By Tiffany McLain, M.S.
Our culture is fascinated by the concept of child psychopaths. From Damien in “The Omen” to the chilling antagonist in “We Need To Talk About Kevin,” the idea that some infants are born with an evil disposition is explored repeatedly in popular media. But does this notion hold water, psychoanalytically speaking? Actually, parental fantasies and expectations can contribute substantially to a child’s personality development.
I gave much thought to this issue when reading a New York Times article, “Can you call a 9-Year-Old a Psychopath?” written by Jennifer Khan. Her question of whether evil is “born” or “made” is very compelling. Khan’s snapshot of this family concludes that everything seems “exceedingly normal,” and thus the inference is that evil is “born.”
Khan's conclusions about the child at the center of this article fail to consider family history and the situation into which he was born. Instead she asserts that a child's personality is fixed from conception, a genetically determined roll of the dice.
But what about the role of parental fantasies and expectations in the development of the child’s personality? Psychoanalysis tells us that what a parent anticipates with respect to their child—“he was such a fussy baby, no doubt he’ll be a troublemaker”—can influence the child’s personality and behavior.
Khan applies what seems like in-depth sleuthing to determine whether there might be something amiss in this family that would lead to the son’s “psychopathic” behavior. Her outcome? Nope - everything looked fine!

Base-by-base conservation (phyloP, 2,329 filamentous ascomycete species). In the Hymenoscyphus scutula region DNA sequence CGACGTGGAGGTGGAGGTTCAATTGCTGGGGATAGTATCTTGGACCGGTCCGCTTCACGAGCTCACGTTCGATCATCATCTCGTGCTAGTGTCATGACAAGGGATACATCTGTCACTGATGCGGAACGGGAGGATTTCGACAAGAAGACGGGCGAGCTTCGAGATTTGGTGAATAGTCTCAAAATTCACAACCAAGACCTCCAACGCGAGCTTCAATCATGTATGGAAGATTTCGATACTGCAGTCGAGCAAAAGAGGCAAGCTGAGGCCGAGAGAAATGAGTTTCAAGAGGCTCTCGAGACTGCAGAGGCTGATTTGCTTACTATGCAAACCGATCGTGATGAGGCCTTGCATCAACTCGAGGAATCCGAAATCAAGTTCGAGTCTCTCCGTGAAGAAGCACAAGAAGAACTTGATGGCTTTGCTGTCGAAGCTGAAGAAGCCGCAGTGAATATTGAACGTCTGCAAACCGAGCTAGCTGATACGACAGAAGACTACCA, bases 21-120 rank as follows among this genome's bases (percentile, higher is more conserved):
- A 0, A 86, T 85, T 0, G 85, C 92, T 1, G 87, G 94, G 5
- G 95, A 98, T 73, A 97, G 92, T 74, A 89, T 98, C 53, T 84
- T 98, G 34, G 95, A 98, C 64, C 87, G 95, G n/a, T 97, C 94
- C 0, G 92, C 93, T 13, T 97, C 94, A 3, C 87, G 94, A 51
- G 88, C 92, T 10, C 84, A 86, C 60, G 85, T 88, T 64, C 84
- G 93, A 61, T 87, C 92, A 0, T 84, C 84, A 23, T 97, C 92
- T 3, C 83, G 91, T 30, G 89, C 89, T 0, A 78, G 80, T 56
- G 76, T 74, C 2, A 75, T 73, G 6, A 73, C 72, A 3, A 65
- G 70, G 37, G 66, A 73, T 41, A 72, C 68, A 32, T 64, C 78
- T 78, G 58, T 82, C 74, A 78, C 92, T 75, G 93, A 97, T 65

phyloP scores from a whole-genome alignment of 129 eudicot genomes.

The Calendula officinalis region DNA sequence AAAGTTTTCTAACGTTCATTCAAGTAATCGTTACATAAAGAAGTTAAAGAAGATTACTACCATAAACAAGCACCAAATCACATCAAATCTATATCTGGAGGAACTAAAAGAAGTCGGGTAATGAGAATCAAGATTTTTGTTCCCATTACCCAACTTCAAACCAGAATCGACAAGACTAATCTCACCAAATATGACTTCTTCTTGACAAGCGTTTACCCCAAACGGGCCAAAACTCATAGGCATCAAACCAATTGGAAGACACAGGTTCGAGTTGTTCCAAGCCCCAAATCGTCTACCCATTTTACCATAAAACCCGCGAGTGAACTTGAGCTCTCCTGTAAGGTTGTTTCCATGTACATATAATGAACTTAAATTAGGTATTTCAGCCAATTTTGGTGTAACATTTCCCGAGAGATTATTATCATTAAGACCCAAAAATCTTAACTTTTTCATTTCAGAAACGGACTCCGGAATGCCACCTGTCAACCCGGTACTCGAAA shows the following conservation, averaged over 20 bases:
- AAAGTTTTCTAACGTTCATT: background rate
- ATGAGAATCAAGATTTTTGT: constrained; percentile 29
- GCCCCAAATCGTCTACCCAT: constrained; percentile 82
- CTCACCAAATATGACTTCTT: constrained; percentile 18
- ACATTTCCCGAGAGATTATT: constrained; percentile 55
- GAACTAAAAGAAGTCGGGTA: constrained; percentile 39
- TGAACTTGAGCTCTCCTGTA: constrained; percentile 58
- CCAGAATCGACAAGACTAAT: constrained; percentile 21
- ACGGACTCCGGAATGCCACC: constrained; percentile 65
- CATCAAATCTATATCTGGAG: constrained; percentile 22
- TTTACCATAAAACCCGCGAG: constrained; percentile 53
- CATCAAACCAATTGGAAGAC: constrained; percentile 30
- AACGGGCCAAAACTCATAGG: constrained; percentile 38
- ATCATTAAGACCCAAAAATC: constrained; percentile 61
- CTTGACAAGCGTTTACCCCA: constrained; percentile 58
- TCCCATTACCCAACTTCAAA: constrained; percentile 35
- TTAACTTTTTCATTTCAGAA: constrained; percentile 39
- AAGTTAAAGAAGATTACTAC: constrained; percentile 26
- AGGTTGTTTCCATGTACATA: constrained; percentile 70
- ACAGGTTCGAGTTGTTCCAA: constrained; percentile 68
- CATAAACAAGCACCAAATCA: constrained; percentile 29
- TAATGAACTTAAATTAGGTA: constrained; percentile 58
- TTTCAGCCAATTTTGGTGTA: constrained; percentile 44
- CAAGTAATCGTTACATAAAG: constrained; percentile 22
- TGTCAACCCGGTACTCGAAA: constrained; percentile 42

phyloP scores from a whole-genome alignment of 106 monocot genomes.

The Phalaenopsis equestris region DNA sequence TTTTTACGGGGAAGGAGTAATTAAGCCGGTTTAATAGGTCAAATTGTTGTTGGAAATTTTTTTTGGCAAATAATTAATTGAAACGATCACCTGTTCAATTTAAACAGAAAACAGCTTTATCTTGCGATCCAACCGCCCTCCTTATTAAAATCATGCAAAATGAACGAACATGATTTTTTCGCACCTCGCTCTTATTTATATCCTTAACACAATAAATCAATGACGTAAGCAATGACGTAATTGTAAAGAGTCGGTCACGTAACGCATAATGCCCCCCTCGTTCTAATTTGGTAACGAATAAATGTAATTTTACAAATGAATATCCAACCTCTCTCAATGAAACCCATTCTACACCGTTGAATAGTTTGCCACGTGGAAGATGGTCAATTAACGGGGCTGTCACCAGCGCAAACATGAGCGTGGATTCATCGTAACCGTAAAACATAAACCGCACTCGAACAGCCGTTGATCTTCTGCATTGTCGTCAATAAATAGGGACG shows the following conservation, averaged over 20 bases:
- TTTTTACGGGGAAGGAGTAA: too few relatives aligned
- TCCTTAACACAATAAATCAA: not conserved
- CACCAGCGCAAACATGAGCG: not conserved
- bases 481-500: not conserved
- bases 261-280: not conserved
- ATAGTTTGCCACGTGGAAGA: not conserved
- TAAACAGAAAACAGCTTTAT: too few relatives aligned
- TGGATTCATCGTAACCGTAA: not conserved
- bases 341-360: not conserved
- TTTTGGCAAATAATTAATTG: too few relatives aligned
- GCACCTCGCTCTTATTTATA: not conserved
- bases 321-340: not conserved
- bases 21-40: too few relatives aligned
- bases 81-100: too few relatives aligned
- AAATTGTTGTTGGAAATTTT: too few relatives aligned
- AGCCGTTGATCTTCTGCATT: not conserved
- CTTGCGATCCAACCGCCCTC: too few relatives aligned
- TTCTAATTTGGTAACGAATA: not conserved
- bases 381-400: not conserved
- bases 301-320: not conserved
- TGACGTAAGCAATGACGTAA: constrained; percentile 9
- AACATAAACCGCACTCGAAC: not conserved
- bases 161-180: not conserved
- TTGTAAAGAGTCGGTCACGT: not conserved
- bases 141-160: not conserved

After spending an evening with the family observing parents Anne and Miguel’s behavior, and also interacting with their son Michael, Khan concludes, “It was tempting to scrutinize Anne and Miguel for signs of dysfunctional dynamics that might be the source of Michael’s odd behavior. But the family seemed, if anything, exceedingly normal.”
Michael’s strange behavior began around three years of age. He would “shriek inconsolably,” and have massive tantrums when asked to perform ordinary tasks. By five, his parents report, “Michael had developed an uncanny ability to switch from full-blown anger to moments of pure rationality or calculated charm,” to get his way.
Children cannot technically be diagnosed with Psychopathy. According to the Diagnostic and Statistical Manual (DSM) V, psychopathic individuals are those who have a pervasive pattern of violating the rights of others. Specific traits accompany the diagnosis, including impulsivity, lack of remorse, and deceitfulness. Researchers who study the roots of psychopathy in children report the behaviors as subtler, describing them as unemotional, callous and highly manipulative.
Was 9-year-old Michael, indeed, born evil? Khan pointed out that initially, Michael seemed to demonstrate a kindly interest in her and empathy for his younger siblings. Yet she later observed that this façade eroded as Michael’s calculated motivations were uncovered.
Though Michael initially performed brotherly tasks like comforting his younger sibling, Alan, when he fell off his scooter, Khan describes these behaviors as appearing “forced.” Khan’s suspicions were validated when, minutes later, she observed the following scene:
Michael turned to me and remarked crisply, "As you can see, I don’t really like Alan." When I asked if that was really true, he said: "Yes. It’s true,” then added tonelessly, “I hate him.”